Millennials are widely considered by marketers as the vital generation to engage in the digital age. It’s the generation that’s coming of age, primed for the latest technologies and with enough years ahead of them to make the long-term customers marketing dreams are made of.

There’s a problem, though. Study after study shows Millennials hate digital ads. Generation Y, as it’s otherwise known, grew up being bombarded with the worst of online ads and they’ve been held responsible for killing off a number of digital advertising techniques along the way. So can you really connect with Millennials through digital advertising or are they the impossible audience?

 

Actually, it turns out Mellennials aren’t that different

You don’t have to go far to find studies, reports and countless arguments to suggest Millennials hate ads. The truth is Millennials aren’t alone, though, and marketers are often guilty of focusing too much attention on Generation Y.

It turns out Baby Bloomers aren’t big fans of digital ads either and the younger Generation Z is equally sick of social media ads interrupting their experience. The reasons each generation is tired of these ads can vary but the consistent factor is ads hindering the digital experience for all age groups.

 

Ads are the problem, not Millennials

With that in mind we have to turn our attention away from generations and back to our advertising methods. We touched on the key word in all this above: interruption. The fact is most ads are still too invasive for user tastes and that’s a big turn-off for any consumer. The ad strategies and technologies are getting better all the time but the end result still leaves a lot to be desired.

The likes of Google and Facebook have a lot to answer for in this regard because they’re the ones that turned their platforms to inescapable ad carousels. It’s not entirely their fault, though, because they’ve proven their ads can be effective, engaging and useful for the end user in the right context.

Google and the key players in social still have a lot of work to do and they know this better than anyone. Constant updates to the AdWords system, Google products and ad delivery on Facebook and other networks show how hard they’re working to create ads users don’t hate. It’s in their interest, of course, because this is where they make their money

Something that’s much harder for these advertising giants to control is the quality of ads marketers publish on their platforms. Sure, they have control systems in place but there’s a limit to how restrictive they can be. The rest of the responsibility lies on us as advertisers.

 

Millennials do respond to advertising

The concept that Millennials or any other generation doesn’t respond to ads is a myth. Studies have also found Millennials are 112% more likely to share video ads over any other format and 23% more likely to enjoy ads that are relevant to them.

 

Millennials are 23% more likely to enjoy ads they find relevant – Unruly study

 

It’s hardly a revelation people are more likely to enjoy ads that are relevant to them – that’s the most basic principle of modern advertising. There’s also the fact that 36% of people still don’t realise AdWords Search ads are advertisements at all.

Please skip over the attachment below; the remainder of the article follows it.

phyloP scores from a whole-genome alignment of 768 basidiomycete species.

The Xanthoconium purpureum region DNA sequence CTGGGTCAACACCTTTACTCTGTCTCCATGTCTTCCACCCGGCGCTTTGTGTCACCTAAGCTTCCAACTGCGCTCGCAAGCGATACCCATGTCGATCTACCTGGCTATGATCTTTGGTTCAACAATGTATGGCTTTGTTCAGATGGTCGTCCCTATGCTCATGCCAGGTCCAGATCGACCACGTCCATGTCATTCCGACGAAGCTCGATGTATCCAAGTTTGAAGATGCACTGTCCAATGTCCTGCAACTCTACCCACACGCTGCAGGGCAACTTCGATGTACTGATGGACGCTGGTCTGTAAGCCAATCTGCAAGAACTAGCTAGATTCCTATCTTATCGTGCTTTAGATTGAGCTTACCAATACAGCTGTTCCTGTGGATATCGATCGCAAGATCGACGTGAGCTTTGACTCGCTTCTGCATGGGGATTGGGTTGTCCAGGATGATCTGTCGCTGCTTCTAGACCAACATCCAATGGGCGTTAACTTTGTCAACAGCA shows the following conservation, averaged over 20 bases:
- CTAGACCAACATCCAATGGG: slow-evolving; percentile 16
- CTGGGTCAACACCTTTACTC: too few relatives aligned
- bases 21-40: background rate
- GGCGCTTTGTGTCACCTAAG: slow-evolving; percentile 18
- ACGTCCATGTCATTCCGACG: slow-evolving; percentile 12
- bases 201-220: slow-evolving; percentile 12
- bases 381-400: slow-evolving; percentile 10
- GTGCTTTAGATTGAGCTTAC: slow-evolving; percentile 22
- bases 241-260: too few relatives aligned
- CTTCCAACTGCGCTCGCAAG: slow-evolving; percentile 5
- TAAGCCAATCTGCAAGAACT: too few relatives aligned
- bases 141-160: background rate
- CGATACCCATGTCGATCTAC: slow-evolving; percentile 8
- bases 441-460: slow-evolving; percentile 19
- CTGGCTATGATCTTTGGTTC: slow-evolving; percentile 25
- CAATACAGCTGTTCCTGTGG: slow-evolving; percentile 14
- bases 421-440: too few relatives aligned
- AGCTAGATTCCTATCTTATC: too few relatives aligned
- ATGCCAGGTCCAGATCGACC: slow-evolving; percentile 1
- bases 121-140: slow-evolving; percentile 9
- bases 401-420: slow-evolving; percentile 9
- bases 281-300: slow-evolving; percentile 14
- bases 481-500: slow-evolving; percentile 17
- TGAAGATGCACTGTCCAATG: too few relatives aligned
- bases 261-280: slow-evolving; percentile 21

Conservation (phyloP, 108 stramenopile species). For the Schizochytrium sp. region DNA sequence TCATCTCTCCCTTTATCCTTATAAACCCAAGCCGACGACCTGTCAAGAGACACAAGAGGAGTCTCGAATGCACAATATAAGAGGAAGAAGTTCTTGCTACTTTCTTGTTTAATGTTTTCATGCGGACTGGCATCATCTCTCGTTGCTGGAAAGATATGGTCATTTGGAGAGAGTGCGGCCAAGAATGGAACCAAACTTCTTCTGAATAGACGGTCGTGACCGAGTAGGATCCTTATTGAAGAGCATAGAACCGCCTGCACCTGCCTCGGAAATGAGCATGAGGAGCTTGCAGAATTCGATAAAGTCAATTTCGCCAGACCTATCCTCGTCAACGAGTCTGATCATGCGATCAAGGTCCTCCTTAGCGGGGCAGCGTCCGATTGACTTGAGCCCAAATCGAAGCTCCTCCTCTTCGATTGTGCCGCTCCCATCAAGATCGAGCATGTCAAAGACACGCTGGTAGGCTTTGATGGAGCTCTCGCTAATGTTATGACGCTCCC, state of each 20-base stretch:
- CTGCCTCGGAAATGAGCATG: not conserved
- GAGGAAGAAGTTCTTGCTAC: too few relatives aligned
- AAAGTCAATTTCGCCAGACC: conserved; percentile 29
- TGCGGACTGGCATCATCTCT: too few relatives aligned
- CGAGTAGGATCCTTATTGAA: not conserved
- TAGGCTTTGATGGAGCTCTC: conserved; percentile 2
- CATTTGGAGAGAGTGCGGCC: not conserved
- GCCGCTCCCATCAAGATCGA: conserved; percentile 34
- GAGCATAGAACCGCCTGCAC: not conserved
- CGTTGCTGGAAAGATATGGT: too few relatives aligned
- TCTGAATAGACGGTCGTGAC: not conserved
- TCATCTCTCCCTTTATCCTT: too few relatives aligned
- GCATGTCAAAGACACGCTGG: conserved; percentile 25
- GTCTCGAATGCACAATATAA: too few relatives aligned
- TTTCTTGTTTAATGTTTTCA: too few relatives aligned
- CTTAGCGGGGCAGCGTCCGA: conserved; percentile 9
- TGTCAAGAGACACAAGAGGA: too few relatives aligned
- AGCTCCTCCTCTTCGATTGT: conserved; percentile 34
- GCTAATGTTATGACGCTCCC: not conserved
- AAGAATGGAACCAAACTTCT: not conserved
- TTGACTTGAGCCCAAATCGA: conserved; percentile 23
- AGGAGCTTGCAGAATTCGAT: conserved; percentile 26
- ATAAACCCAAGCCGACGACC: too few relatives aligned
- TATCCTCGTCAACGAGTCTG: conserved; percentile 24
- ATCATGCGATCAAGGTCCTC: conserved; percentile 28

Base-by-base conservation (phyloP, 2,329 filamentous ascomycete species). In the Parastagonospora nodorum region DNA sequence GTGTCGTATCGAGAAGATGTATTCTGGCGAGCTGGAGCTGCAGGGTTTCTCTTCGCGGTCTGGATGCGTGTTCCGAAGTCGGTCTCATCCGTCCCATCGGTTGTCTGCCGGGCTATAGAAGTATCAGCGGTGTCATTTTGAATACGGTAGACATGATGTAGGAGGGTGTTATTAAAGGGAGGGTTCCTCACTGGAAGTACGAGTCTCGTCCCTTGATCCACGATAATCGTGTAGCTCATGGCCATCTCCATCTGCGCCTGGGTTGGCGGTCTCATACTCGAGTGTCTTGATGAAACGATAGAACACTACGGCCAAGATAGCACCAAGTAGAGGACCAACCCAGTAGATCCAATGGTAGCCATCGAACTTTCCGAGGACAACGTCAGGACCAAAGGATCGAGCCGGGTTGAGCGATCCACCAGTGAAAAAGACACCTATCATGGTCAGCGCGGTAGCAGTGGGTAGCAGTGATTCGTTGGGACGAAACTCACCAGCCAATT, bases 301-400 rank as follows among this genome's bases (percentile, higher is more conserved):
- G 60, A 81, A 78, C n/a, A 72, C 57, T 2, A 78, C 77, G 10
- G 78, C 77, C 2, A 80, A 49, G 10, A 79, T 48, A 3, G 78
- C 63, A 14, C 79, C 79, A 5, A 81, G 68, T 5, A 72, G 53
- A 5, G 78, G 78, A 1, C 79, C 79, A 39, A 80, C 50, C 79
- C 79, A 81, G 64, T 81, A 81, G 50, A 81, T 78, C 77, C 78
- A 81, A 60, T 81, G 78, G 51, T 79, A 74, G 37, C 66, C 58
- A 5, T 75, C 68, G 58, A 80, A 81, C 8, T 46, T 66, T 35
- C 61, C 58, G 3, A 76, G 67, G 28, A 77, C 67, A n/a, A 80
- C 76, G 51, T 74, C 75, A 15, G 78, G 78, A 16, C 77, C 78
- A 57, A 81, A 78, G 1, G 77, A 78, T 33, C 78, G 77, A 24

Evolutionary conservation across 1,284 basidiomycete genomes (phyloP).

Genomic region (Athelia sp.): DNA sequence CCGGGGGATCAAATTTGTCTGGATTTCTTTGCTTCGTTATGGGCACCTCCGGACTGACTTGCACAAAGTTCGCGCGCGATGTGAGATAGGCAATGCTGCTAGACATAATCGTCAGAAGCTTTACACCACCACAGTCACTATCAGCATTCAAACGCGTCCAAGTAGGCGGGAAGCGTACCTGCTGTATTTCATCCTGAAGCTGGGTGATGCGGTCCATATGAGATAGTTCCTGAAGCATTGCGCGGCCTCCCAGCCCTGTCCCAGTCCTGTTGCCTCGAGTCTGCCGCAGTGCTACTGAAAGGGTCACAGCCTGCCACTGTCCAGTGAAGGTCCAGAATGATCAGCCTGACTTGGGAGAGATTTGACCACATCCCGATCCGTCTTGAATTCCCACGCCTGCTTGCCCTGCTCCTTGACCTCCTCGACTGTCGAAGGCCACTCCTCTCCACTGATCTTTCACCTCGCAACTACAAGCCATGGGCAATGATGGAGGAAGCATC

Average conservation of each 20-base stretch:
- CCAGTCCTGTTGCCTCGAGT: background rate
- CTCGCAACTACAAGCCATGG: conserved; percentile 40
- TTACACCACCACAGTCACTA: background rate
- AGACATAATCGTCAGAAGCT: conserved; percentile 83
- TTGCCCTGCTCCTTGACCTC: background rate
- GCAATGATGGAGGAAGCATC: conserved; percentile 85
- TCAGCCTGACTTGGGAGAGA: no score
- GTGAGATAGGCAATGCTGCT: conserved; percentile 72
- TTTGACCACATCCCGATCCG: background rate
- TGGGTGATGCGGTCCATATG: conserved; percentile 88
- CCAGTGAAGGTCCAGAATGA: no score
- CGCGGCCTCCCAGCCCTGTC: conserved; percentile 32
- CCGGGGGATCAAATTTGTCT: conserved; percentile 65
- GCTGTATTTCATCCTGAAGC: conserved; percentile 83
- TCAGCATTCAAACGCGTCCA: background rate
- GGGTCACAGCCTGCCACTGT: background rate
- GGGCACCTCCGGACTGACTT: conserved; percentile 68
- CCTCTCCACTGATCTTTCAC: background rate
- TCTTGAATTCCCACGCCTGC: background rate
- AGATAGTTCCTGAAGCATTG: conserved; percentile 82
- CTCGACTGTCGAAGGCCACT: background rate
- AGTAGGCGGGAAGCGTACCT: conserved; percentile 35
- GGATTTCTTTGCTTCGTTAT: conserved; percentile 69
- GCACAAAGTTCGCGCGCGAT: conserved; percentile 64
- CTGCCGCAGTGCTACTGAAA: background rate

36% of people still don’t realise Google AdWords are ads – Econsultancy

 

You can’t turn around and say people hate ads when they don’t even realise they’re ads in the first place. And this is where the problem beings. People don’t like to know they’re being sold to or their data is being used to target them. They certainly don’t like their social or browsing experience to be interrupted by promotional spiel.

 

How to engage people with digital ads

As soon as we think of the word advertisement it’s all too easy to imagine direct sales pitches, hard selling and other pushy approaches. There’s still a place for those kind of ads but that’s a very targeted, high-intent user you want to be showing those to.

For the other users, who make up the vast majority, you need to take a different approach. Keep these pointers in mind:

 

  • Create ad campaigns for every stage of the buying process
  • Know how to target these users as they move from one stage to the next
  • Understand these users will be looking for different things at each stage
  • Find out precisely what they’re looking for and be one to provide it
  • Don’t go straight for the sales pitch; be useful first and guide people towards the finishing line
  • Know each platform you use, what kind of ads feel intrusive or interrupt the user experience and do what you can to make your ads feel like a seamless part of the journey

 

The basic principle will be the same for every generation: people don’t care what you’re selling, they’re only interested in what you can do for them. When someone is casually browsing their News Feed you’re probably not helping them by shoving products in front of their faces. You might, however, enhance their Facebook experience with a branded video that’s fun to watch and share. When someone types in the keyword “pizza recipe” into Google, you’re probably not helping them by displaying an ad for your store – but you might with an ad linking to your blog post about the best pizza toppings.

This distinction is important because you can target those users in other ways as they move along the buying process (AdWords remarketing after a user reads your article on pizza toppings, for example). And when they search for the best pizza places in your area, you know it’s time to hit them with your two-for-one offers, free delivery and more direct messages.